2. School of Hard Knocks
The hatred for this achievement is well-known and, in my opinion, well-deserved.
I try to take a measured approach to everything on this blog. Even if I don't agree with Blizzard, I'll make the effort to understand how and why they arrived at a decision. Sometimes I've gotten it right, and sometimes (perhaps more often) I haven't. Any reasonable player will admit that their love of a character is ultimately a very small part of a very big game, and developers have the unenviable task of reconciling player desires with the necessary limitations imposed by game balance. Whenever I look at the forums, I wonder if people like Nethaera and Ancilorn go to work every day expecting themselves to be the sole voice of unhappy sanity in a thread, and I fully expect Ghostcrawler to snap before Cataclysm, disappear and turn up six months later adopted into a pod of Monterey Bay seals.
So I don't say this insultingly, but boy, do I mean it: there's no defensible reason for this achievement to exist.
It makes PvE players miserable. It makes PvP players miserable. It's a perverse incentive against teamwork, it turns battlegrounds into a mess for the length of Children's Week and it's the worst possible way to encourage any tentative or frightened player to try PvP. Anyone trying to do it might as well have a giant bull's-eye painted on them, for all the griefing and bullying it tends to attract, and I have a very serious problem with players being forced into such a vulnerable position in pursuit of What A Long, Strange Trip It's Been. For many players, that's the only way they're ever going to get a 310% mount without having to shell out for it at 85, and having to wade into an ocean of malicious "teammates" and opportunistic enemies to get it frankly sucks.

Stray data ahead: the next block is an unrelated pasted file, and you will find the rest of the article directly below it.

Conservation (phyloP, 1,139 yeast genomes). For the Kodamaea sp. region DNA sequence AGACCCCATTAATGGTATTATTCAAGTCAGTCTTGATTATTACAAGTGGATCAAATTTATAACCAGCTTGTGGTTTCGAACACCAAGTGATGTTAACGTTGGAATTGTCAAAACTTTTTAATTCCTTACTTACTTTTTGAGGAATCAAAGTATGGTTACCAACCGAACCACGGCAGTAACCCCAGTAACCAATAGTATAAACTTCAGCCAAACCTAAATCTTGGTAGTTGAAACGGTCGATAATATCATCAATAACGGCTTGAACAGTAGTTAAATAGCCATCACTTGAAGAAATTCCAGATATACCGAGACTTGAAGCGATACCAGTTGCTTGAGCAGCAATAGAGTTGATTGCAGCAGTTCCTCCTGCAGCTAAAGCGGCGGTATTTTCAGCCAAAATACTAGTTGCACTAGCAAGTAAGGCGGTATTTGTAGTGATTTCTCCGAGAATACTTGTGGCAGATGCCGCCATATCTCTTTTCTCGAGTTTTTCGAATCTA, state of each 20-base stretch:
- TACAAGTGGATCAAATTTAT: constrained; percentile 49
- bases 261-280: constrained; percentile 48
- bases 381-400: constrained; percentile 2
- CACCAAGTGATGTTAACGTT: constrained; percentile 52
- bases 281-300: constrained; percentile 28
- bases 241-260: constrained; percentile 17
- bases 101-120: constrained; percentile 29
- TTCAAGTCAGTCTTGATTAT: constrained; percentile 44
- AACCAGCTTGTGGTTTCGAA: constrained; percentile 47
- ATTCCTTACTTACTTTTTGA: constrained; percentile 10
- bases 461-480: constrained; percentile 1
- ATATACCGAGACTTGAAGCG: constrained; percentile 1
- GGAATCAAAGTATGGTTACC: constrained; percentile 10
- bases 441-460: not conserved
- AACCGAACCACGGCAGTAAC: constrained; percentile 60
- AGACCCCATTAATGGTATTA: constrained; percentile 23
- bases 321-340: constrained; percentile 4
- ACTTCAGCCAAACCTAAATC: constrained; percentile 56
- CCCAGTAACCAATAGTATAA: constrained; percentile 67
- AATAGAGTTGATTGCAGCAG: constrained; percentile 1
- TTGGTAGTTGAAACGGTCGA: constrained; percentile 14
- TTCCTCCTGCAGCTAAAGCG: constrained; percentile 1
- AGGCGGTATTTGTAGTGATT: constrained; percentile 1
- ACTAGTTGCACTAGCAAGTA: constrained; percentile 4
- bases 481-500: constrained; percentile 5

I am at a loss to understand how this achievement was supposed to be fun, or what it was intended to accomplish other than being an amazingly cruel barrier to completion of the year-long meta. Over the past week, I've seen the following:
- Paladins casting Hand of Protection on their own teammates to force them into dropping a flag.
- Arena gods grabbing the EotS flag, parking themselves in a distant corner of the battlefield and enjoying the eruption of pleading in /bg chat.
- Healers refusing to heal their teammates in the hopes that they'd die and the healer could then cap a tower or node.
- Rogues Sapping players at the last moment before they could cap or defend a node (orphans clearly visible at the sides of the players in question) and doing it over and over and over ...
- Players hanging back while others rushed into AV towers to cap, then capping while the others were being damaged by the archers and unable to get a full cast off.
- ICC-geared DPS two- or three-shotting enemy players in blues who were /pointing at their orphans and emoting /beg.
Enough already. Remove School of Hard Knocks from the meta, or remove it from the game entirely.
1. Insane in the Membrane
This is it.
Insane in the Membrane is the granddaddy, prime mover, and ne plus ultra of all truly evil achievements.